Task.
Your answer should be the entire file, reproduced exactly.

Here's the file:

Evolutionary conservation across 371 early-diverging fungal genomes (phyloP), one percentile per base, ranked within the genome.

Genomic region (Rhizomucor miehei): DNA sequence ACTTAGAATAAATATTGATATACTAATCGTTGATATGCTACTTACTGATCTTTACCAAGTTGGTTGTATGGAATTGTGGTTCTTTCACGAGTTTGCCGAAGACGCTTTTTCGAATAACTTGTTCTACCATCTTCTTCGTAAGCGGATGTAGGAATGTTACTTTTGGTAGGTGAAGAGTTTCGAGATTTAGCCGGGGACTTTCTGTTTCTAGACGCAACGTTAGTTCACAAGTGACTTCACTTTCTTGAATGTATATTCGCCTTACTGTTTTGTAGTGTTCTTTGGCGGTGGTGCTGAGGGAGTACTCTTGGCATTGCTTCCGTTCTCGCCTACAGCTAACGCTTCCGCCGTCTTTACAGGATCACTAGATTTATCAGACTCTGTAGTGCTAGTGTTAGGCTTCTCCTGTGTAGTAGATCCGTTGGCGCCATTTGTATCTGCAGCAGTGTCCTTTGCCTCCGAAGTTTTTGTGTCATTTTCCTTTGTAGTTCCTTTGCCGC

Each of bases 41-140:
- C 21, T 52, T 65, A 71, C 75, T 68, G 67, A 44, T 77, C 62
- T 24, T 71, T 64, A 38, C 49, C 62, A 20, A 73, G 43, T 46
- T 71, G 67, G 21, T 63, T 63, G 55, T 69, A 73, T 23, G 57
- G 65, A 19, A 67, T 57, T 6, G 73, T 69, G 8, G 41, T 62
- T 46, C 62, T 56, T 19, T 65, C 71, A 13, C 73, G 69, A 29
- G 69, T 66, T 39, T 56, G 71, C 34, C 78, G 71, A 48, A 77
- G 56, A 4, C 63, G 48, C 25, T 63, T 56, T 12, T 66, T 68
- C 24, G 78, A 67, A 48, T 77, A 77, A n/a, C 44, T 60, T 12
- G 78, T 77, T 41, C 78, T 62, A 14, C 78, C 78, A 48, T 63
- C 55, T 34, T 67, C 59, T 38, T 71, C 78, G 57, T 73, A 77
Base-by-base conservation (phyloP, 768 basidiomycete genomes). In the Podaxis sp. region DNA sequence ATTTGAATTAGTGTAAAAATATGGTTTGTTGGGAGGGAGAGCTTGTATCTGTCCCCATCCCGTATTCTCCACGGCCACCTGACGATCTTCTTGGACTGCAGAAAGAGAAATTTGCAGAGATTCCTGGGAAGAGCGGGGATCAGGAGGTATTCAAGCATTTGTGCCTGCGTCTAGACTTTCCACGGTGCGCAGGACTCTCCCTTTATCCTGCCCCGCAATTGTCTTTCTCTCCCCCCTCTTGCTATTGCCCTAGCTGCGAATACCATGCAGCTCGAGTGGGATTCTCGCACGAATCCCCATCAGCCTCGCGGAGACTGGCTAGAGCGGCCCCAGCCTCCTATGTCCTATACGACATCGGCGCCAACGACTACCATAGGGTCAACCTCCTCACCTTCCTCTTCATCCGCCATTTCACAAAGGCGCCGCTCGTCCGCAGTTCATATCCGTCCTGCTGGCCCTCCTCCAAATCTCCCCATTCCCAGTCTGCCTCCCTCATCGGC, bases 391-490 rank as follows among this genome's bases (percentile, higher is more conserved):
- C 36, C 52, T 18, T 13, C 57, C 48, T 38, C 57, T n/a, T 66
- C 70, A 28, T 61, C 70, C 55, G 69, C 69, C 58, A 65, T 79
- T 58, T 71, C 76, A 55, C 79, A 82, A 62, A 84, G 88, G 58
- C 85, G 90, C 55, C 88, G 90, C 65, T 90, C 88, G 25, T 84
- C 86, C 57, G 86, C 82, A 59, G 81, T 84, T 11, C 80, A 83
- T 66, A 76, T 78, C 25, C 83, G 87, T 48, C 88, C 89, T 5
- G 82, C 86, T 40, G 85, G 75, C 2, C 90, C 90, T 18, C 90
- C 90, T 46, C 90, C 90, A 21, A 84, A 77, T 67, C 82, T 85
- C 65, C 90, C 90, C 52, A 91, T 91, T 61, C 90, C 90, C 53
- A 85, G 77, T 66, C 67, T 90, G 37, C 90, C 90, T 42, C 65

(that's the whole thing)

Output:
Evolutionary conservation across 371 early-diverging fungal genomes (phyloP), one percentile per base, ranked within the genome.

Genomic region (Rhizomucor miehei): DNA sequence ACTTAGAATAAATATTGATATACTAATCGTTGATATGCTACTTACTGATCTTTACCAAGTTGGTTGTATGGAATTGTGGTTCTTTCACGAGTTTGCCGAAGACGCTTTTTCGAATAACTTGTTCTACCATCTTCTTCGTAAGCGGATGTAGGAATGTTACTTTTGGTAGGTGAAGAGTTTCGAGATTTAGCCGGGGACTTTCTGTTTCTAGACGCAACGTTAGTTCACAAGTGACTTCACTTTCTTGAATGTATATTCGCCTTACTGTTTTGTAGTGTTCTTTGGCGGTGGTGCTGAGGGAGTACTCTTGGCATTGCTTCCGTTCTCGCCTACAGCTAACGCTTCCGCCGTCTTTACAGGATCACTAGATTTATCAGACTCTGTAGTGCTAGTGTTAGGCTTCTCCTGTGTAGTAGATCCGTTGGCGCCATTTGTATCTGCAGCAGTGTCCTTTGCCTCCGAAGTTTTTGTGTCATTTTCCTTTGTAGTTCCTTTGCCGC

Each of bases 41-140:
- C 21, T 52, T 65, A 71, C 75, T 68, G 67, A 44, T 77, C 62
- T 24, T 71, T 64, A 38, C 49, C 62, A 20, A 73, G 43, T 46
- T 71, G 67, G 21, T 63, T 63, G 55, T 69, A 73, T 23, G 57
- G 65, A 19, A 67, T 57, T 6, G 73, T 69, G 8, G 41, T 62
- T 46, C 62, T 56, T 19, T 65, C 71, A 13, C 73, G 69, A 29
- G 69, T 66, T 39, T 56, G 71, C 34, C 78, G 71, A 48, A 77
- G 56, A 4, C 63, G 48, C 25, T 63, T 56, T 12, T 66, T 68
- C 24, G 78, A 67, A 48, T 77, A 77, A n/a, C 44, T 60, T 12
- G 78, T 77, T 41, C 78, T 62, A 14, C 78, C 78, A 48, T 63
- C 55, T 34, T 67, C 59, T 38, T 71, C 78, G 57, T 73, A 77
Base-by-base conservation (phyloP, 768 basidiomycete genomes). In the Podaxis sp. region DNA sequence ATTTGAATTAGTGTAAAAATATGGTTTGTTGGGAGGGAGAGCTTGTATCTGTCCCCATCCCGTATTCTCCACGGCCACCTGACGATCTTCTTGGACTGCAGAAAGAGAAATTTGCAGAGATTCCTGGGAAGAGCGGGGATCAGGAGGTATTCAAGCATTTGTGCCTGCGTCTAGACTTTCCACGGTGCGCAGGACTCTCCCTTTATCCTGCCCCGCAATTGTCTTTCTCTCCCCCCTCTTGCTATTGCCCTAGCTGCGAATACCATGCAGCTCGAGTGGGATTCTCGCACGAATCCCCATCAGCCTCGCGGAGACTGGCTAGAGCGGCCCCAGCCTCCTATGTCCTATACGACATCGGCGCCAACGACTACCATAGGGTCAACCTCCTCACCTTCCTCTTCATCCGCCATTTCACAAAGGCGCCGCTCGTCCGCAGTTCATATCCGTCCTGCTGGCCCTCCTCCAAATCTCCCCATTCCCAGTCTGCCTCCCTCATCGGC, bases 391-490 rank as follows among this genome's bases (percentile, higher is more conserved):
- C 36, C 52, T 18, T 13, C 57, C 48, T 38, C 57, T n/a, T 66
- C 70, A 28, T 61, C 70, C 55, G 69, C 69, C 58, A 65, T 79
- T 58, T 71, C 76, A 55, C 79, A 82, A 62, A 84, G 88, G 58
- C 85, G 90, C 55, C 88, G 90, C 65, T 90, C 88, G 25, T 84
- C 86, C 57, G 86, C 82, A 59, G 81, T 84, T 11, C 80, A 83
- T 66, A 76, T 78, C 25, C 83, G 87, T 48, C 88, C 89, T 5
- G 82, C 86, T 40, G 85, G 75, C 2, C 90, C 90, T 18, C 90
- C 90, T 46, C 90, C 90, A 21, A 84, A 77, T 67, C 82, T 85
- C 65, C 90, C 90, C 52, A 91, T 91, T 61, C 90, C 90, C 53
- A 85, G 77, T 66, C 67, T 90, G 37, C 90, C 90, T 42, C 65